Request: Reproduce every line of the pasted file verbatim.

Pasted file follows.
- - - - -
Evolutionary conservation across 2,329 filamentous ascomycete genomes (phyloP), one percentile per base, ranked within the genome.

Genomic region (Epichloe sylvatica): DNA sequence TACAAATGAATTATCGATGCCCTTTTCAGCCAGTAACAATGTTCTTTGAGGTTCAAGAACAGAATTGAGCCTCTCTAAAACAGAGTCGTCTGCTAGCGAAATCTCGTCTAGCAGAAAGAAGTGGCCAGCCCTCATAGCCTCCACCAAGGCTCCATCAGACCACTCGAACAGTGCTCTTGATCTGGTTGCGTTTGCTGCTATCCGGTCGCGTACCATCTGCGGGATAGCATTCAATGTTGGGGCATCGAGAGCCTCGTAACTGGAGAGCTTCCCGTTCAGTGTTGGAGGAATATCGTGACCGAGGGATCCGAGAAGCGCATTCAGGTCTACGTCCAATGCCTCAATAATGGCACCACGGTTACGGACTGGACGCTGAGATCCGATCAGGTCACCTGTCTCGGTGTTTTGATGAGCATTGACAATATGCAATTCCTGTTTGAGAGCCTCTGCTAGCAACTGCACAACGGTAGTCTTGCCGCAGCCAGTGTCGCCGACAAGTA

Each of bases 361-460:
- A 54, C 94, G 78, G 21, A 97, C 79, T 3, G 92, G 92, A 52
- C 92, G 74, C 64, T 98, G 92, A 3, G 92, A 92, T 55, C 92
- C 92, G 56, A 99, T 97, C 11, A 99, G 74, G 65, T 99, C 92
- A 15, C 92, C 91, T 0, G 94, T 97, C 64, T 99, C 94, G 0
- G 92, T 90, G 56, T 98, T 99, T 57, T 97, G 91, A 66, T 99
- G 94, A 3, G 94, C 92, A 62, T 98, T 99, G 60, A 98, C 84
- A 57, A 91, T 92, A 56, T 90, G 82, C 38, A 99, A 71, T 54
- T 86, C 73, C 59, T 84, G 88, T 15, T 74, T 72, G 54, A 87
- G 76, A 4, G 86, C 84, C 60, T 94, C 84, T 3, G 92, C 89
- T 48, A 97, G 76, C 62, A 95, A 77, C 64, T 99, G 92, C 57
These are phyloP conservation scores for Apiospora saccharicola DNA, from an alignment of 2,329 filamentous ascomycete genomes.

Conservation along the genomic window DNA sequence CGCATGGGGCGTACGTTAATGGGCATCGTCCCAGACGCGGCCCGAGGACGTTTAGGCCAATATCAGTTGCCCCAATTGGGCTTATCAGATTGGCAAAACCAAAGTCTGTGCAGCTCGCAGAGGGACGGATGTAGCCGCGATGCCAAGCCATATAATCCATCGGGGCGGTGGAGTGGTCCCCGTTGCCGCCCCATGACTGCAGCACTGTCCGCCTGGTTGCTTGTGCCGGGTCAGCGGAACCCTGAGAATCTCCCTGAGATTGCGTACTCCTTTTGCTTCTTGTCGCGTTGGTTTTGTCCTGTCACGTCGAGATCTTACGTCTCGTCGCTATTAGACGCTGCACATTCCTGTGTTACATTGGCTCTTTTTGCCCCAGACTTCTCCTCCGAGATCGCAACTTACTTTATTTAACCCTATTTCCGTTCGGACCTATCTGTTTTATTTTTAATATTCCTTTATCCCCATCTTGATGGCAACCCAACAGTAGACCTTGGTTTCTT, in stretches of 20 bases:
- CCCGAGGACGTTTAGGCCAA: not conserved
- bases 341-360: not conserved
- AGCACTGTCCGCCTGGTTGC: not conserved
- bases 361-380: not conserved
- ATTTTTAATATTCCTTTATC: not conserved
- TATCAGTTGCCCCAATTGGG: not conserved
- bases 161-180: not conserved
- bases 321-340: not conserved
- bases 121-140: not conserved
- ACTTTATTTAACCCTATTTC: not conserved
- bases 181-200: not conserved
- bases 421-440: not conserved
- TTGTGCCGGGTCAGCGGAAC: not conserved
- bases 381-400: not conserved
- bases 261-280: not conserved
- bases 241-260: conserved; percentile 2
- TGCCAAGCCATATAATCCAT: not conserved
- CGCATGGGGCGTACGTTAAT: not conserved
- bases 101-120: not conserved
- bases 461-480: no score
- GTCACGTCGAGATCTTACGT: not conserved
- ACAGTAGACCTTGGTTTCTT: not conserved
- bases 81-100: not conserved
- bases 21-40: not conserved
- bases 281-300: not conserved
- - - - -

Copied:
Evolutionary conservation across 2,329 filamentous ascomycete genomes (phyloP), one percentile per base, ranked within the genome.

Genomic region (Epichloe sylvatica): DNA sequence TACAAATGAATTATCGATGCCCTTTTCAGCCAGTAACAATGTTCTTTGAGGTTCAAGAACAGAATTGAGCCTCTCTAAAACAGAGTCGTCTGCTAGCGAAATCTCGTCTAGCAGAAAGAAGTGGCCAGCCCTCATAGCCTCCACCAAGGCTCCATCAGACCACTCGAACAGTGCTCTTGATCTGGTTGCGTTTGCTGCTATCCGGTCGCGTACCATCTGCGGGATAGCATTCAATGTTGGGGCATCGAGAGCCTCGTAACTGGAGAGCTTCCCGTTCAGTGTTGGAGGAATATCGTGACCGAGGGATCCGAGAAGCGCATTCAGGTCTACGTCCAATGCCTCAATAATGGCACCACGGTTACGGACTGGACGCTGAGATCCGATCAGGTCACCTGTCTCGGTGTTTTGATGAGCATTGACAATATGCAATTCCTGTTTGAGAGCCTCTGCTAGCAACTGCACAACGGTAGTCTTGCCGCAGCCAGTGTCGCCGACAAGTA

Each of bases 361-460:
- A 54, C 94, G 78, G 21, A 97, C 79, T 3, G 92, G 92, A 52
- C 92, G 74, C 64, T 98, G 92, A 3, G 92, A 92, T 55, C 92
- C 92, G 56, A 99, T 97, C 11, A 99, G 74, G 65, T 99, C 92
- A 15, C 92, C 91, T 0, G 94, T 97, C 64, T 99, C 94, G 0
- G 92, T 90, G 56, T 98, T 99, T 57, T 97, G 91, A 66, T 99
- G 94, A 3, G 94, C 92, A 62, T 98, T 99, G 60, A 98, C 84
- A 57, A 91, T 92, A 56, T 90, G 82, C 38, A 99, A 71, T 54
- T 86, C 73, C 59, T 84, G 88, T 15, T 74, T 72, G 54, A 87
- G 76, A 4, G 86, C 84, C 60, T 94, C 84, T 3, G 92, C 89
- T 48, A 97, G 76, C 62, A 95, A 77, C 64, T 99, G 92, C 57
These are phyloP conservation scores for Apiospora saccharicola DNA, from an alignment of 2,329 filamentous ascomycete genomes.

Conservation along the genomic window DNA sequence CGCATGGGGCGTACGTTAATGGGCATCGTCCCAGACGCGGCCCGAGGACGTTTAGGCCAATATCAGTTGCCCCAATTGGGCTTATCAGATTGGCAAAACCAAAGTCTGTGCAGCTCGCAGAGGGACGGATGTAGCCGCGATGCCAAGCCATATAATCCATCGGGGCGGTGGAGTGGTCCCCGTTGCCGCCCCATGACTGCAGCACTGTCCGCCTGGTTGCTTGTGCCGGGTCAGCGGAACCCTGAGAATCTCCCTGAGATTGCGTACTCCTTTTGCTTCTTGTCGCGTTGGTTTTGTCCTGTCACGTCGAGATCTTACGTCTCGTCGCTATTAGACGCTGCACATTCCTGTGTTACATTGGCTCTTTTTGCCCCAGACTTCTCCTCCGAGATCGCAACTTACTTTATTTAACCCTATTTCCGTTCGGACCTATCTGTTTTATTTTTAATATTCCTTTATCCCCATCTTGATGGCAACCCAACAGTAGACCTTGGTTTCTT, in stretches of 20 bases:
- CCCGAGGACGTTTAGGCCAA: not conserved
- bases 341-360: not conserved
- AGCACTGTCCGCCTGGTTGC: not conserved
- bases 361-380: not conserved
- ATTTTTAATATTCCTTTATC: not conserved
- TATCAGTTGCCCCAATTGGG: not conserved
- bases 161-180: not conserved
- bases 321-340: not conserved
- bases 121-140: not conserved
- ACTTTATTTAACCCTATTTC: not conserved
- bases 181-200: not conserved
- bases 421-440: not conserved
- TTGTGCCGGGTCAGCGGAAC: not conserved
- bases 381-400: not conserved
- bases 261-280: not conserved
- bases 241-260: conserved; percentile 2
- TGCCAAGCCATATAATCCAT: not conserved
- CGCATGGGGCGTACGTTAAT: not conserved
- bases 101-120: not conserved
- bases 461-480: no score
- GTCACGTCGAGATCTTACGT: not conserved
- ACAGTAGACCTTGGTTTCTT: not conserved
- bases 81-100: not conserved
- bases 21-40: not conserved
- bases 281-300: not conserved